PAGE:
Table of content A-Z

 

morel

 

Botanical name: Morchella esculenta


Morchel

 

Morels belong to the best-quality mushrooms and are found only wild in nature, not cultivated. They grow in lowland forests, preferably near ash trees, in grassy clearings, on river banks, in gardens and on lawns. They avoid fertilized soil.


Availability


Morels can be picked from April until June. As they are generally rather rare, however, they should be protected. With some luck you will find them at a well-assorted market, but they are an expensive treat.

Morels that are offered for sale are mostly from Turkey, Pakistan, Italy and the Alsace, because in Germany collecting morels for commercial purposes is not allowed.


Appearance, taste, characteristics


The mushrooms reach a height of about 4–12 cm and have a roundish, egg-shaped cap that may be light ochre to dark brown. Especially characteristic is the structure of its cap: the netlike or honeycombed folds and depressions on the surface are very striking. Furthermore, the stem, as well as the cap on top of it, is hollow. As the morel ages it changes colour from whitish-grey to yellowish or reddish.

The flesh is very fragile and has a pleasantly aromatic and spicy taste and smell.

In Germany about 12 different varieties can be found. Two of these are particularly important: the conic morel (M. conica) and the common morel (M. esculenta). The common morels are identified by a rounded cap; conic morels are somewhat smaller and darker than the common morels and are held to be tastier. Their cap tapers upwards to a conical shape and is ribbed lengthwise; i.e., the walls of the 'honeycombs' are parallel to each other.


Ingredients


Morels are distinguished by a high content of fibre and vitamin D.

100 g contain:


Morel, fresh
Energy (kcal)
11
Water (g)
89
Protein (g)
1,7
Fat (g)
< 1
Carbohydrates (g)
< 1
Fibre (g)
7
Vitamin B1 (μg)
130
Vitamin B2 (μg)
60
Niacin (NE) (mg)
5,4
Pantothenic acid (mg)
2,5
Biotin (μg)
15
Vitamin D (μg)
3,1
Potassium (mg)
390
Phosphorous (mg)
162
Iron (mg)
1,2



Quality criteria, optimal storage conditions


Morels do not keep very long. To store them briefly, it is recommended to put them in the refrigerator. Otherwise they should be used as soon as possible after they are picked.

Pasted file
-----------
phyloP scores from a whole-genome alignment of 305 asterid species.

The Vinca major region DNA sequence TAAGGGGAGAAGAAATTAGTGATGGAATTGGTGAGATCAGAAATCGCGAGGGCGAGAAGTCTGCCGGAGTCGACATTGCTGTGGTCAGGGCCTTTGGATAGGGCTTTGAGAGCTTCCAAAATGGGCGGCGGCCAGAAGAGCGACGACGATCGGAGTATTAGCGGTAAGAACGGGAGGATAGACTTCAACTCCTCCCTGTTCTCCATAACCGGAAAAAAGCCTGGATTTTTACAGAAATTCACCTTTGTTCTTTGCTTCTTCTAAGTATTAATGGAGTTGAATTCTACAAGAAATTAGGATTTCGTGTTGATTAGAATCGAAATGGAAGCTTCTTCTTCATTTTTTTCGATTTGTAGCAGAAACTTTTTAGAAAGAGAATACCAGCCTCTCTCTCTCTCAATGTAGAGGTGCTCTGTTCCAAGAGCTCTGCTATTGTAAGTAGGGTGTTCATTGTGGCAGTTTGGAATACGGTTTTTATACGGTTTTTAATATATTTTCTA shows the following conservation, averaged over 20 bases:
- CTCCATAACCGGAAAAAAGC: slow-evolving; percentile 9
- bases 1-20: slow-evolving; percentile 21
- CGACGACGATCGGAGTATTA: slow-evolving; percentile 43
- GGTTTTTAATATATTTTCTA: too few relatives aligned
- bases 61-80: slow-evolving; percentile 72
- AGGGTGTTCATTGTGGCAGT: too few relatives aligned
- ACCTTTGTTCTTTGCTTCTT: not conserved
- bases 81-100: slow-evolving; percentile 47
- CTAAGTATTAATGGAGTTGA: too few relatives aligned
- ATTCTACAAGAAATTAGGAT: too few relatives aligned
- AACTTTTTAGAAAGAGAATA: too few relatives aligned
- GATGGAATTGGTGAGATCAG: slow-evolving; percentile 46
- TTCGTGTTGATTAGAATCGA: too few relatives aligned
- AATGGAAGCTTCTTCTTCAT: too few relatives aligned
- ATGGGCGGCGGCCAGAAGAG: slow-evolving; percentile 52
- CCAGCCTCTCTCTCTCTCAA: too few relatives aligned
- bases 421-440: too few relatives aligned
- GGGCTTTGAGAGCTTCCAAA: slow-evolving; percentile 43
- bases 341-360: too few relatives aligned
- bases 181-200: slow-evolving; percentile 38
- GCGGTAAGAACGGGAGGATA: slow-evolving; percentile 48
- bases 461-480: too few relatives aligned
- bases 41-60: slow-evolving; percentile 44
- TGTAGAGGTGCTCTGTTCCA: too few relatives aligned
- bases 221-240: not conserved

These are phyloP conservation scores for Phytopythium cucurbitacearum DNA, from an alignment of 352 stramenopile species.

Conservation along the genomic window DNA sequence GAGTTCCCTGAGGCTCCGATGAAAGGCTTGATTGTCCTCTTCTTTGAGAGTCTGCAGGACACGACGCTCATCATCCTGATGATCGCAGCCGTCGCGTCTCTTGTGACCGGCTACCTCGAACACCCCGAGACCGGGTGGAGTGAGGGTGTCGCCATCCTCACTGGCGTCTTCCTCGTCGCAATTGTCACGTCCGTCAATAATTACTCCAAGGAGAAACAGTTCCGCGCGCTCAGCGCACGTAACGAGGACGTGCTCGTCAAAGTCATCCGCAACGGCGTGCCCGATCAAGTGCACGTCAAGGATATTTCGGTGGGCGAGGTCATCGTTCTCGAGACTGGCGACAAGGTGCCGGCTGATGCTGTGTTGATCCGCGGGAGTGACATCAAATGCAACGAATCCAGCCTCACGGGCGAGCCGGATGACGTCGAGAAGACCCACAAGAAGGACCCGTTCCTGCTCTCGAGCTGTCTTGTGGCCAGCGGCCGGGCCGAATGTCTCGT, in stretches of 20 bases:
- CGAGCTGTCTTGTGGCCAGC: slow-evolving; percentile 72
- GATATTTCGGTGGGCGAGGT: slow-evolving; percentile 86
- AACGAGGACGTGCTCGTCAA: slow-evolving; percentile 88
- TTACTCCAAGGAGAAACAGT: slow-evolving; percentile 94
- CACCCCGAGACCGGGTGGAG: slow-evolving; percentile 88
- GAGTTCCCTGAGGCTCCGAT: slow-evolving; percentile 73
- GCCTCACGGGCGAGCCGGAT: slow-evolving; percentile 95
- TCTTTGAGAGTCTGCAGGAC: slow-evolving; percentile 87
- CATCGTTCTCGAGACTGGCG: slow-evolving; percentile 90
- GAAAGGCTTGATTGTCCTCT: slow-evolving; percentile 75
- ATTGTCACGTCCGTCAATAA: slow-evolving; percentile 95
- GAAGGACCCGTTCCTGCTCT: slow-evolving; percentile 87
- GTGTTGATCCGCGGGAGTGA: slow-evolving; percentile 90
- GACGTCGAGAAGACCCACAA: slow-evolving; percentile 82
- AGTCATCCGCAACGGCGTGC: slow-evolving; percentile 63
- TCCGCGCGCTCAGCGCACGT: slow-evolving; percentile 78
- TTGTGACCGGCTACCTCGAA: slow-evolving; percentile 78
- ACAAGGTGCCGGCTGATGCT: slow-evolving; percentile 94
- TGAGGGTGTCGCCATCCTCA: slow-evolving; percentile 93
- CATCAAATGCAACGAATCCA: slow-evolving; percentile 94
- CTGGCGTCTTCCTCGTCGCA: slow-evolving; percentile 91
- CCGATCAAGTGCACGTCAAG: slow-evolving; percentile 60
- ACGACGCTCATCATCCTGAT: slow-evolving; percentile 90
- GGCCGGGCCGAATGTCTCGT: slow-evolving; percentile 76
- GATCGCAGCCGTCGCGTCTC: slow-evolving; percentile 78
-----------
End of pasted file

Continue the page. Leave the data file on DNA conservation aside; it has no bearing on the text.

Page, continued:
Form of consumption, use, processing, practical tips for preparation


Before they are used morels should be cleaned thoroughly, because dirt, sand or tiny animals can easily collect in the honeycomb structure of the cap. The best way is to rinse the mushrooms several times with water and pour it away. To remove the rest of the water you can dry them in a salad spinner. For difficult-to-remove dirt a mushroom brush or a new toothbrush can be helpful.

When a large quantity is to be consumed it is recommended to boil the mushrooms once and to throw away the water.

The stems are frequently used as the basis for soups or sauces, while the caps are usually eaten whole. Morels are suited as an accompaniment to meat and fish and are excellent with asparagus. They dry well and in this form give many dishes a particular flavour.


Seasoning tip


The most varied herbs can be combined with morels, e.g., parsley, chervil, tarragon, rosemary and thyme. A morel-based sauce can be refined with a dash of cognac.


Miscellaneous


Attention: Inexperienced mushroom collectors should always look very carefully whether they have actually picked morels, as they very closely resemble the poisonous turban top. A look at a mushroom guide makes it easy to tell the difference. The honeycomb structure of the morels appears to be more ordered in comparison to the cap structure of the turban top, which looks like the convolutions of a brain.

Asian restaurants have many dishes with morels on their menus. These are not the common or the conic morels, however, but the Chinese morel, which is not comparable in taste and is much less expensive.

 

 

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